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The Energy Integration in Southern Africa

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The Energy Integration in Southern Africa Jean-Pierre Favennec IFP Professor Consultant Johannesburg December 2, 2010 * Summary Energy in the world Energy in ... – PowerPoint PPT presentation

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Title: The Energy Integration in Southern Africa


1
The Energy Integration in Southern Africa
  • Jean-Pierre Favennec
  • IFP Professor Consultant
  • Johannesburg December 2, 2010

2
Summary
  • Energy in the world
  • Energy in Africa
  • Energy in Southern Africa

3
Energy in the World
  • Recent changes
  • Reduction of CO2 emissions
  • Limitations of oil production
  • New gas situation
  • Coal
  • Renewables

4
Dated Brent price (/b) January 1996 July
2010
/b
150
140
Weekly averages Annual averages
130
120
110
100
97.6
90
80
72.5
65.1
70
60
61.1
54.5
50
40
28.8
28.4
38.1
20.7
30
19.1
17.7
24.5
24.9
20
10
12.7
0
96
97
98
99
00
01
02
03
04
05
06
07
08
09
10
Source Platts
S 40417 July 2010
5
(No Transcript)
6
CO2 emissions
Natural carbone sequestration
Captured carbon
Fuel switch
Wind, Solar, nuclear
Biofuels
Energy efficiency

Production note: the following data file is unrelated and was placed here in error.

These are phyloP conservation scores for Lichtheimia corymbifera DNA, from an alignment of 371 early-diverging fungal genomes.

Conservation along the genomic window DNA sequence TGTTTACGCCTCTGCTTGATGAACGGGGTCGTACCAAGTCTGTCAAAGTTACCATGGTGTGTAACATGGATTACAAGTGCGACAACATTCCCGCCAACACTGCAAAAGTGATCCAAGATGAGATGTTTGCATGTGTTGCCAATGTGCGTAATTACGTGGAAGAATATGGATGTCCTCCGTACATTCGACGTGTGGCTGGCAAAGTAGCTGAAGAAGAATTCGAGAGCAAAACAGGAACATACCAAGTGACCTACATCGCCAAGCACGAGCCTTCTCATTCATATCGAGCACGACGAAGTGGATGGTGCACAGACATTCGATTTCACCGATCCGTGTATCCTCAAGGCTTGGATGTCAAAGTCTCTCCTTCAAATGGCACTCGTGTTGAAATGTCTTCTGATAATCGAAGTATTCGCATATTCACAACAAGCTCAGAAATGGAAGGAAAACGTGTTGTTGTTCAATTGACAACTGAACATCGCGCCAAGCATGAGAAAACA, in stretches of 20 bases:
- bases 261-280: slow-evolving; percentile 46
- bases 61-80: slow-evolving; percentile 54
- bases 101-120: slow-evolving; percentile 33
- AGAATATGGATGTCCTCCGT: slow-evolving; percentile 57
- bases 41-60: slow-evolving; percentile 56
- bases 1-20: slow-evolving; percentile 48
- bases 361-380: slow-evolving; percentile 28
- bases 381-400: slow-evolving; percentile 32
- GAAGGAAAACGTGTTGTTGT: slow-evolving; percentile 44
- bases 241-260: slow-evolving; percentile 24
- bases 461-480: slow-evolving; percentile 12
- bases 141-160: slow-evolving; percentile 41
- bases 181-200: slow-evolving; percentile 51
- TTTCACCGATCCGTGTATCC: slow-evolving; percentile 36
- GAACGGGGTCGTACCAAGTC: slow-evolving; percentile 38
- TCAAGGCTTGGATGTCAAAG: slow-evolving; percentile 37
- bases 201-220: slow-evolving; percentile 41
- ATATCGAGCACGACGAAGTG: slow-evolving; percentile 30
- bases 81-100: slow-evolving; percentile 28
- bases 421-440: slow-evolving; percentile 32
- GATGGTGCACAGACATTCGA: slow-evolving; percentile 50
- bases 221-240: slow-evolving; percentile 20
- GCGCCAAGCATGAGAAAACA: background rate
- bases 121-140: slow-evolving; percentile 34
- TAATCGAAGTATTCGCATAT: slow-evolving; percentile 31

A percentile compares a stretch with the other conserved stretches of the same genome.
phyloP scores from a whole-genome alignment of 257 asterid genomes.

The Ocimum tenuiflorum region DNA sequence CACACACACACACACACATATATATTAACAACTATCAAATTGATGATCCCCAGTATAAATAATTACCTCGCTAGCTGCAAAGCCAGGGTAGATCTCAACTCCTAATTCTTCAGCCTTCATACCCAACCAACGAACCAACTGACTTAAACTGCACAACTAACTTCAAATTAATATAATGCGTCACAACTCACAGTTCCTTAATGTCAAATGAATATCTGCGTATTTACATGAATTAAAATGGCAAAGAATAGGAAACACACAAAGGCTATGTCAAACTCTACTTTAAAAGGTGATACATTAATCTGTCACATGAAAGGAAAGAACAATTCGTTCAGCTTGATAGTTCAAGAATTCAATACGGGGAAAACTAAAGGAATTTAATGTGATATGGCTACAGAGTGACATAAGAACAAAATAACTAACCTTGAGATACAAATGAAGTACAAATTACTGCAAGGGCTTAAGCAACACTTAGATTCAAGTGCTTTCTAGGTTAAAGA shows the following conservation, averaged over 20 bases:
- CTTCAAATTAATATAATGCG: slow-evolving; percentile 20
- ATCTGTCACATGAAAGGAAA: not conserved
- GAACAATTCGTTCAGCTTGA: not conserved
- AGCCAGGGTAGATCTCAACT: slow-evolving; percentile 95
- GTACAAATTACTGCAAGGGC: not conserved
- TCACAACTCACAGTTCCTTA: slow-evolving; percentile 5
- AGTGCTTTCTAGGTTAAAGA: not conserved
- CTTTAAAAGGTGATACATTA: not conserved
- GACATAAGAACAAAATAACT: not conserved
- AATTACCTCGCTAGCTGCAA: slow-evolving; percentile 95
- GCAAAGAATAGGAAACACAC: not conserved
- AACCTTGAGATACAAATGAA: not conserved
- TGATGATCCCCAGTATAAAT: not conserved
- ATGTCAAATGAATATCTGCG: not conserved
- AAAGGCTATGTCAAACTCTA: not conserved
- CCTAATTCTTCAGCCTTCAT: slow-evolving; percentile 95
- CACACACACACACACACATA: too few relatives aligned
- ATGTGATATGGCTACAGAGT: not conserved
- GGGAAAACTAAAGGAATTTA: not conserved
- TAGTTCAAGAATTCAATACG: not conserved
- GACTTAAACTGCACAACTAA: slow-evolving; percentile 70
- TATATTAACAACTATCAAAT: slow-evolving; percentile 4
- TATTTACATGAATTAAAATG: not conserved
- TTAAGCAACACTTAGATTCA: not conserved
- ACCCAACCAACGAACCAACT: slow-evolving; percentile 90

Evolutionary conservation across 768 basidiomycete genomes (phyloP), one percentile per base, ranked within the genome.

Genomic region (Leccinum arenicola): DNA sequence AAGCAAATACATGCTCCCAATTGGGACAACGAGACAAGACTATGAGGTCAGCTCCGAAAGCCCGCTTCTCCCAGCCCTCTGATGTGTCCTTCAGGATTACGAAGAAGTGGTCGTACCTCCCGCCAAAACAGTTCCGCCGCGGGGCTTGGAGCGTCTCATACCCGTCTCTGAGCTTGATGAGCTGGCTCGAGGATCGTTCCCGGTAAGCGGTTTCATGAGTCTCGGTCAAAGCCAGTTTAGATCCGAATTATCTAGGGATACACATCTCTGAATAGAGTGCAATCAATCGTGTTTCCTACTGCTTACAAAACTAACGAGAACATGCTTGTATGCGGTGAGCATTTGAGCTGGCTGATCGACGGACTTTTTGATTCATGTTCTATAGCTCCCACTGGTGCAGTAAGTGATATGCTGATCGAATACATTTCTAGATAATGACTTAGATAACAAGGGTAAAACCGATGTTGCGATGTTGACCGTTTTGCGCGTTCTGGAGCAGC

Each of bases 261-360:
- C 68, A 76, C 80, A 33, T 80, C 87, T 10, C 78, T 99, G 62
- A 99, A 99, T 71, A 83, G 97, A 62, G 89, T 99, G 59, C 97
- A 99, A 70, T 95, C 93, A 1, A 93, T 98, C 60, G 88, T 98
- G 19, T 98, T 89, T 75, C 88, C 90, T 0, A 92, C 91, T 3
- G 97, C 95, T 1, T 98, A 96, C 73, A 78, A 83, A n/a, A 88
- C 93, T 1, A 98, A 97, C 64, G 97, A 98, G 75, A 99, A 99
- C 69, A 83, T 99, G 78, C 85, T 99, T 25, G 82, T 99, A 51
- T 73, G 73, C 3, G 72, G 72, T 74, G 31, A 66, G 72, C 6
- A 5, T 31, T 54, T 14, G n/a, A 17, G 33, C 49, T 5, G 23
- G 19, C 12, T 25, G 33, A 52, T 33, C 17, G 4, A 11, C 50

Source Commission Européenne
7
(No Transcript)
8
(No Transcript)
9
Energy in Africa
10
World electricity generation 2006
  • World total 18 921 TWh

North America
1658
3531
CIS
5134
1786
Europe
682
2904
World electricity production by source (TWh) World electricity production by source (TWh)
Coal 7756
Natural Gas 3807
Nuclear 2792
Hydro 3035
Oil 1096
Renewable 435
Asia OECD
Middle East
588
China
959
Africa
1679
South and central America
Asia non OECD
Source AIE
EL 1011 April 2009
11
Energy consumption in Africa
Mtoe
Electricity (primary)
Coal
Natural gas
Oil
Source BP Statistical Review
AF004 October 2009
12
The energy divides
  • Divide between Africa and the rest of the world
    (15 of world population for 3 of world energy
    consumption)
  • Divide between North Africa-South Africa and the
    rest of Africa
  • Divide between urban and rural areas Urban areas
    look like energy spots

North and South Africa two specific areas
41
12
37
Region energy consumption proportion Energy
barriers
13
Hydroelectricity in Africa
Potential
14
Energy Integration in Southern Africa
  • Existing situation
  • Needs in electricity
  • The Integrated Resource Plan
  • What about renewables?
  • Integration benefits and existing pools

15
Southern Africas power Industry and
Interconnections
  • An existing electrical integration mostly between
    Mozambique and South Africa

H
H
H
W
T
T
T
T
T
T
Remarque 1 circle 3 power plants at least
except nuclear power plant for which 1 circle 1
power plant
N
T
Source African Energy
16
Southern African Power Pool
  • South Africa represents 81 of SAPP in 2010 and
    will remain at 77 of SAPP in 2025

17
The Integrated Resource Plan Context and
Description
  • Obligation after National Energy Act of 2008
  • Long term electricity capacity plan to develop a
    sustainable electricity investment strategy for
    generation capacity and transmission
    infrastructure for South Africa over the next 25
    years.
  • Demand-side management (DSM)
  • Pricing
  • Capacity provided by all generators (Eskom and
    independant power producers)
  • Environment

18
The Integrated Resource Plan Hypothesis
  • GDP growth on average 4,6 per year over the
    next 20 years